This data release supports an analysis of changes in dissolved organic carbon (DOC) concentration and in the slope of the concentration-discharge relation in the Sleepers River Research Watershed W9 near North Danville, Vermont 1991 to 2018. The data release includes pre-processed model inputs and model outputs.
W9 is a 40.5 hectares forested sub-watershed of the Sleepers River Research Watershed that was originally established by the U.S. Department of Agriculture in 1959 and has been intensively studied by the USGS since 1991. The W9 headwater sub-watershed drains to Pope Brook and is gaged at USGS station ID 01135100. Pope Brook flows into Sleepers River and ultimately into the Connecticut River.
Two models were used to analyze concentration-discharge relations: the Weighted Regressions on Time, Discharge and Season (WRTDS) model (Hirsch and others, 2010) and the Hydrograph Separation model (HYSEP) (Sloto and Crouse, 1996). The WRTDS model used discharge data downloaded from Shanley and others (2021) and DOC data downloaded from Matt and others (2021). The HYSEP model used discharge data downloaded from Shanley and others (2021). The WRTDS model was used to estimate daily concentrations and fluxes of DOC and the HYSEP model was used to estimate the fraction of daily discharge that could be classified as stormflow (event flow) as opposed to base flow.
In a separate analysis, regression models were used to estimate DOC concentrations for an identical average daily discharge hydrologic record. The observed calendar year 2007 record was chosen for this analysis. The average daily discharge in 2007 was similar to the long-term average daily discharge, the timing of the spring runoff was closely aligned with the average, there was a characteristic period of low flow in late summer, and there were several typical large runoff events in early summer and fall. Daily discharge for calendar year 2007 was inserted into the original discharge record after calendar year 1997 (early period) or 2010 (recent period) using dates from 1998 or 2011. The original data from the second half of each of these periods (January 1,1998 through May 16, 2006) and (January 1, 2011 through December 31, 2018), respectively, were incremented by one year. Therefore, in this analysis the dates for the early period spanned 9/30/1991 to 5/16/2006 and the dates for the recent period spanned 5/17/2006 to 12/31/2019. Note: the input and output data files that contain 2007 in the filenames include this synthetic or modified daily discharge data and therefore would not match the observed records.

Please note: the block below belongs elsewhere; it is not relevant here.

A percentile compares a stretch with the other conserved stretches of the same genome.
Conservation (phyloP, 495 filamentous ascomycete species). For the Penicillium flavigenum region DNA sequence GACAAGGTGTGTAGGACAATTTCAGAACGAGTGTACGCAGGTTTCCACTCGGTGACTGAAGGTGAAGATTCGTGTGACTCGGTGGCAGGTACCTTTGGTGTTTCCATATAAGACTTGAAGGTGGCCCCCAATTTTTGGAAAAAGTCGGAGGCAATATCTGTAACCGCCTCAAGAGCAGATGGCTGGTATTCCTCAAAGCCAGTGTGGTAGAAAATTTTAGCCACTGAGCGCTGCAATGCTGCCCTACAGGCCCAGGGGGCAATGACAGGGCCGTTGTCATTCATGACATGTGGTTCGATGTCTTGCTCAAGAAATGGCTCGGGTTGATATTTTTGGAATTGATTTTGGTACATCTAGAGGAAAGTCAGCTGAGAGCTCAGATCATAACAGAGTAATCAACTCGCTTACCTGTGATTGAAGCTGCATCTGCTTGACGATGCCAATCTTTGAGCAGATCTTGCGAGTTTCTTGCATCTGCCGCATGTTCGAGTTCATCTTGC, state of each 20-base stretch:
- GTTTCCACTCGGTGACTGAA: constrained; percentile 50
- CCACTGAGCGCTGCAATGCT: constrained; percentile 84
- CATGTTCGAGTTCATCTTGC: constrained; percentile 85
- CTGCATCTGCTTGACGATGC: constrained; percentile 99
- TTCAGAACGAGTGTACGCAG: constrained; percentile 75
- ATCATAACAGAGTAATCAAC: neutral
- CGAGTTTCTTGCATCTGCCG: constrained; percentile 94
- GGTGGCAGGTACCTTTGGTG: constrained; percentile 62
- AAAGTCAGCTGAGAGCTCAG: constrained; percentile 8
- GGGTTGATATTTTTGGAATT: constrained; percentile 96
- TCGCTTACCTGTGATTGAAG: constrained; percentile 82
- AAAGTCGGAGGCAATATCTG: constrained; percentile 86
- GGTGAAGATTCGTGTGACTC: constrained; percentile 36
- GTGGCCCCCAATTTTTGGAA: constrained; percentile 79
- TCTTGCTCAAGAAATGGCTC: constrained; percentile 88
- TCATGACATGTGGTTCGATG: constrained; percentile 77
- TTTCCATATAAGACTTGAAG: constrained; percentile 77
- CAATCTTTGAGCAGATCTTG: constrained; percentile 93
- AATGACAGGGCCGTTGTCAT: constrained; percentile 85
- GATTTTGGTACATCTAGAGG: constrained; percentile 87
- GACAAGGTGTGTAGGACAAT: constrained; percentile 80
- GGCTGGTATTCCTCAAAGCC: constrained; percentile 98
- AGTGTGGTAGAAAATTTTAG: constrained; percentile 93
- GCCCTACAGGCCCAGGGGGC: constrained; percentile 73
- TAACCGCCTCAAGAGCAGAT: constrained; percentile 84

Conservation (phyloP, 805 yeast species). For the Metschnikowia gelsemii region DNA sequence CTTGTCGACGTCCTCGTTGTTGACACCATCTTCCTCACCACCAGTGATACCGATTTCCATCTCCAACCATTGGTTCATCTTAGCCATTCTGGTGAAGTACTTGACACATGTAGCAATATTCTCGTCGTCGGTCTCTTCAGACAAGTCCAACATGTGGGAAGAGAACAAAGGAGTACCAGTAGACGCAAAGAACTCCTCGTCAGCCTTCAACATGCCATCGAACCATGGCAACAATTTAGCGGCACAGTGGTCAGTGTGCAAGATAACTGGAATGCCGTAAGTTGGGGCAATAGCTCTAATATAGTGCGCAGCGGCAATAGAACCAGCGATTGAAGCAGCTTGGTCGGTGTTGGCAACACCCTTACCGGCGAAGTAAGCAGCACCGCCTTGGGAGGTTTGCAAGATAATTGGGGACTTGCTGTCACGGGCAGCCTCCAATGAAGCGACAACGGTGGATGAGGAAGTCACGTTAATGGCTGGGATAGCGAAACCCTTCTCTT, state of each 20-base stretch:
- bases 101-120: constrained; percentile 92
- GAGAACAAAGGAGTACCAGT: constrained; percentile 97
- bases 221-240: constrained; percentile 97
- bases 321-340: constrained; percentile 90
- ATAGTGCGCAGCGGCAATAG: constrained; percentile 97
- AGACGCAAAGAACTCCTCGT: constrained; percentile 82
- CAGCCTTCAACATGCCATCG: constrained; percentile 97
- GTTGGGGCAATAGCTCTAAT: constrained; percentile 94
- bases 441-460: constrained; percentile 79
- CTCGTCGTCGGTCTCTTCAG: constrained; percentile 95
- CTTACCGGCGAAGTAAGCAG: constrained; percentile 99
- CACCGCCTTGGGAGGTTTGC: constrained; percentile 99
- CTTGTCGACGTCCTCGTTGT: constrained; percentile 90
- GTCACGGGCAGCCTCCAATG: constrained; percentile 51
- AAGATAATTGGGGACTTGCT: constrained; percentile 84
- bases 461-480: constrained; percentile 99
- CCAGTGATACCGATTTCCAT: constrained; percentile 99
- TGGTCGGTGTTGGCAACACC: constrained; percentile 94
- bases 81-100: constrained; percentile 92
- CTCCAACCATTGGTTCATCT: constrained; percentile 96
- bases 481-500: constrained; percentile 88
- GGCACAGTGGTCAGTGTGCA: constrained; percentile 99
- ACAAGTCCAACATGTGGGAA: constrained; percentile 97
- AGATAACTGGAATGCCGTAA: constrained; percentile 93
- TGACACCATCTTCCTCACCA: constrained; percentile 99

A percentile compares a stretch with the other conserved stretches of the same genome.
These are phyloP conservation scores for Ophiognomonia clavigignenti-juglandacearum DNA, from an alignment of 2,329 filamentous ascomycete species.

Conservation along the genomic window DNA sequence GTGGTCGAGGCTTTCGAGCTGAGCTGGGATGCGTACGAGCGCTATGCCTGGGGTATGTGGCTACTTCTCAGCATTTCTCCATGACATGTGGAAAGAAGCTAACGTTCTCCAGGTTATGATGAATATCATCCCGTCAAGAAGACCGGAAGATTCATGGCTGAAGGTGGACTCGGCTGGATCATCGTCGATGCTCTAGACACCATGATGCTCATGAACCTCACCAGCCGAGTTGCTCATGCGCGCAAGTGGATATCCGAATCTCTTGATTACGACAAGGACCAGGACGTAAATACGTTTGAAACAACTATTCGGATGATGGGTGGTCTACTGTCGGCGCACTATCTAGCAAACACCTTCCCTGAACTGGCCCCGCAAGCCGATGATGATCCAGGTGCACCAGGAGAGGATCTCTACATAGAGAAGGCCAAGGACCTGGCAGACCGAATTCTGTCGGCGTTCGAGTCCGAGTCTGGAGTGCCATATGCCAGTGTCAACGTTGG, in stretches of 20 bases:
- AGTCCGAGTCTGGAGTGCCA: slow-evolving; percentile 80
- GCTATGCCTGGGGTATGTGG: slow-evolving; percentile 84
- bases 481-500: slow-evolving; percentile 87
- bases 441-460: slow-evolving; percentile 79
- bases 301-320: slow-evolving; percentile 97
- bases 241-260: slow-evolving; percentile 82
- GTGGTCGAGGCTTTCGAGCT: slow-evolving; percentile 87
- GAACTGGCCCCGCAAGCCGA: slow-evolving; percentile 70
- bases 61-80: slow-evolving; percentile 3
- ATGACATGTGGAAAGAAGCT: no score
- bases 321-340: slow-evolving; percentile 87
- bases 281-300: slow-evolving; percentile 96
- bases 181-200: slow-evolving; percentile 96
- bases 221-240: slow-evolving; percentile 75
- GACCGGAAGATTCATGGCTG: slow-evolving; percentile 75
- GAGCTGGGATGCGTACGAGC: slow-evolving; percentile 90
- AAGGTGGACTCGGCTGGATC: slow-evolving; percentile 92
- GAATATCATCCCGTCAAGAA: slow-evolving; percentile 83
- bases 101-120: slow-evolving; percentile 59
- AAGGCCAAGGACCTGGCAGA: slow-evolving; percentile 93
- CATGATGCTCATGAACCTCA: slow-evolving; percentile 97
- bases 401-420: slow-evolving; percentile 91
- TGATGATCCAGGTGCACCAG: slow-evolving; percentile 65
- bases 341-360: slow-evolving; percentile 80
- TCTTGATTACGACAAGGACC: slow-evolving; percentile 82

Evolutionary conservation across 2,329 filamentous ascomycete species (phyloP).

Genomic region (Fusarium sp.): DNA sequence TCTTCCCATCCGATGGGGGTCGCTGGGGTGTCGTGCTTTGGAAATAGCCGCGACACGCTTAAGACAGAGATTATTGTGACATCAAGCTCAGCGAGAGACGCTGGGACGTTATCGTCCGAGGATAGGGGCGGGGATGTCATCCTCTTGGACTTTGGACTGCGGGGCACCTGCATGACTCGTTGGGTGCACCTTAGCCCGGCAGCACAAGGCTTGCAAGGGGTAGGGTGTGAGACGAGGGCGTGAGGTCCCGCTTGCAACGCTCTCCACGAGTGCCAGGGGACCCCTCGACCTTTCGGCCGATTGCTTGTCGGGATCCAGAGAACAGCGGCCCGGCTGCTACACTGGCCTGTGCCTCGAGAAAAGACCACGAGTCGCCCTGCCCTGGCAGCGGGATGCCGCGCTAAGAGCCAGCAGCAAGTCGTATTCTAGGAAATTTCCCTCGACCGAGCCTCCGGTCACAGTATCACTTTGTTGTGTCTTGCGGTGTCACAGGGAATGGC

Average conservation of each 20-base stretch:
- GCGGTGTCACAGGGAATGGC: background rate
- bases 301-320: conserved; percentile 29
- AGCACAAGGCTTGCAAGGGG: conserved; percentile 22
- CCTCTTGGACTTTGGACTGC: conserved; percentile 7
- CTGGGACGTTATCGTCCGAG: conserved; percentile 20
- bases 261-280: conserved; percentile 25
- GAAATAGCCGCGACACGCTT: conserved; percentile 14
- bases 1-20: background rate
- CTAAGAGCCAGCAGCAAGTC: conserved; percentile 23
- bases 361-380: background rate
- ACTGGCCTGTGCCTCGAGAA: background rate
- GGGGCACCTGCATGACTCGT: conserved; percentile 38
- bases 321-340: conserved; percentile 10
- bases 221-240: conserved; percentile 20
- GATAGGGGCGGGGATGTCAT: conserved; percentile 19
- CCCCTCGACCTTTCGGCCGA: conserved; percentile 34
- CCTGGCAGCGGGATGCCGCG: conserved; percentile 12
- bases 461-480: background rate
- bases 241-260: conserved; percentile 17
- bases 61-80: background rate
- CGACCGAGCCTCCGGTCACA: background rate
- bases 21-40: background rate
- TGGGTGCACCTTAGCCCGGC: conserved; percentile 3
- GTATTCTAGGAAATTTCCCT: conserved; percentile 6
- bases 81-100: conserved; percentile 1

This data release is structured as a set of comma-separated values (CSV) files, including a site file (Site_Information.csv), 17 data files, and a data dictionary (Data_Dictionary.csv), which provides information describing the content of each of the data files. The data dictionary contains the filename, data type, description, and units. The site-information file contains the USGS 8-digit site identifier, site name, latitude, longitude, horizontal datum, land surface elevation, vertical datum, and drainage area.
There are five pairs of input files. There are two input files for each WRTDS run including a daily discharge file and a daily DOC concentration file, for example "W9Daily.csv" and "W9Sample.csv" for the full period 9/30/1991 to 12/31/2018 for discharge and concentration, respectively. The other input file pairs are "W9DailyEarly.csv" and "W9DailyRecent.csv" and "W9DailyEarly2007.csv" and "W9DailyRecent2007.csv." The last two files contain the identical hydrologic record spliced into the middle of each period.
There is one WRTDS output file for each of the paired input and output files noted: "DailyOutput_W9.csv" (full period); "DailyOutput_W9Early.csv" (early period); "DailyOutput_W9Recent.csv" (recent period); "DailyOutput_W9Early20072.csv" (early period with identical hydrologic record spliced into the middle); "DailyOutput_W9Recent20073.csv" (recent period with identical hydrologic record spliced into the middle).
There is one output file from the HYSEP model "Baseflow_Daily_01135100.csv" that contains the estimated discharge associated with base flow.
Hirsch, R.M., Moyer, D.L., and Archfield, S.A., 2010, Weighted Regressions on Time, Discharge, and Season (WRTDS), with an application to Chesapeake Bay River inputs: Journal of the American Water Resources Association, v. 46, no. 5, p. 857–880, http://dx.doi.org/10.1111/j.1752-1688.2010.00482.x.
Matt, S., Shanley, J. B., Chalmers, A. T., Sebestyen, S. D., Merriam, J. L., Bailey, S. W., Campbell, J., Ryan, K. A., Denner, J. C., Clark, Stewart C., and Schuster, P. F., 2021, Aqueous chemistry database, Sleepers River Research Watershed, Danville, Vermont, 1991-2018., https://doi.org/10.5066/P9380HQG
Shanley, J.B., Chalmers, A.T., Denner, J.C., and Clark, S.F., 2021, Five-minute discharge; daily precipitation, stream runoff, and maximum and minimum air temperature; and annual precipitation and runoff for W-9 catchment, Sleepers River Research Watershed near Danville, Vermont, 1991-2018: U.S. Geological Survey data release, https://doi.org/10.5066/P929KMVK
Sloto, R.A., and Crouse, M.Y., 1996, HYSEP: A Computer Program for Streamflow Hydrograph Separation and Analysis: U.S. Geological Survey Water-Resources Investigations Report 1996–4040, 46 p., https://pubs.er.usgs.gov/publication/wri964040.
The W9Info2.csv file is used by WRTDS to assign the appropriate information for the analysis for this watershed.